When I compose music a similar effect occurs when I am really focused and in bliss with my new creation, where I become completely detached from the external world. I won’t even hear the person yelling at me telling me I have a phone call or an unfinished chore that I promised to do!
Creating anything I believe is a profound method of meditation. In fact I believe one of the reason mystics practised meditation was so that they could be better at concentrating on one task. Only through deep focused concentration on one task at a time can you create works of genius that stand the test of time.
For me learning meditation has been a profound experience allowing me to heal from a chronic illness that the doctors said would never be treatable without drugs or surgery, and has also given me a heightened state of creativity that I never had before. I also have gained a mysterious power of being able to attract many of the things I want in my life. Many of my close friends and business colleagues will back this claim up as the events that occur in my life these days are beyond comprehension, in a good way of course!
This also proves to me that learning to meditate is the only real way to make this deeply misunderstood and mistaught law of attraction really work, something many other so called ‘law of attraction’ gurus simply don’t understand yet, because they don’t meditate.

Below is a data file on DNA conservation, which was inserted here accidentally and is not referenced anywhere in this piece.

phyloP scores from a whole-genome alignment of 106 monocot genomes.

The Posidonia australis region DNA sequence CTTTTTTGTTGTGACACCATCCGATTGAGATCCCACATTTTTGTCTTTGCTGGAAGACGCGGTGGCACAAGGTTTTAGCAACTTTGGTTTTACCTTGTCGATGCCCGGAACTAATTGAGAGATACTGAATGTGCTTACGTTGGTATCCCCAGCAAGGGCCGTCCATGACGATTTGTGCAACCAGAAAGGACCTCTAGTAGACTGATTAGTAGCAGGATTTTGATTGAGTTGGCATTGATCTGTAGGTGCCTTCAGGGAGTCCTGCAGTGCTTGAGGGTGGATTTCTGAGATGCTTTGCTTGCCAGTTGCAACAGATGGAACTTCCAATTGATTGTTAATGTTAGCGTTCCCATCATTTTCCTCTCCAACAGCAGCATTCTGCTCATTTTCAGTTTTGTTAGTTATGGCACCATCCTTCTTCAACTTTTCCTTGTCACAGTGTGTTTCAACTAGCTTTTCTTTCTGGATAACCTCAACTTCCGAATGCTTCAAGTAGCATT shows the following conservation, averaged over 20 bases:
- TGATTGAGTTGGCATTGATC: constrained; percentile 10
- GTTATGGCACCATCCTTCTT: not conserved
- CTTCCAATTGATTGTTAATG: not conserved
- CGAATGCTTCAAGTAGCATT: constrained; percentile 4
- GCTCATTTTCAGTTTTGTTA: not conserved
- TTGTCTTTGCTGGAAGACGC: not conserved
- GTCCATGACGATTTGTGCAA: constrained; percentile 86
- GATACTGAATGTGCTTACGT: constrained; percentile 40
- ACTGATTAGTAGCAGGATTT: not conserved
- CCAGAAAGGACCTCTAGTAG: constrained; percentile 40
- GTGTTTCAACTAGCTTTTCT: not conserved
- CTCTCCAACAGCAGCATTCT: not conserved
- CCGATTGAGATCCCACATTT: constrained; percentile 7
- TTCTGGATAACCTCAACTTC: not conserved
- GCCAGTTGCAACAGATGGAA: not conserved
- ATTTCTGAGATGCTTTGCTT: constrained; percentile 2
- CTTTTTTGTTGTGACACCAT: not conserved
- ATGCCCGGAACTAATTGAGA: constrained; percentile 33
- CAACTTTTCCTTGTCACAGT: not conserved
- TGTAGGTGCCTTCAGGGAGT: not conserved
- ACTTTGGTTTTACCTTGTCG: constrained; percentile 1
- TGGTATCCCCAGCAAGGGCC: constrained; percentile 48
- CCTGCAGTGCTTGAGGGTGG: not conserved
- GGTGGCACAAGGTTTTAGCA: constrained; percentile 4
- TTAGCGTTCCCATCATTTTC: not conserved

I was recommended a book from my mentor, David Bentley, one of the pioneers of biofeedback and brainwave training in the UK called ‘The Awakened Mind’ A lot of my new research and thoughts are now based on the great work of its author Maxwell Cade, a true genius of meditation and brainwave entrainment in his own right. I highly recommend reading this book and using biofeedback devices as a means to help you learn how to get into meditative states in a faster time.
I am about to start experimenting with them myself and will share my results very soon, giving you more evidence on how Trypnaural can help you reach these special trance states of heightened awareness fast!
For now here are some links to my various blog posts sharing how to use Trypnaural with my favorite meditation techniques:
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Peace and blessings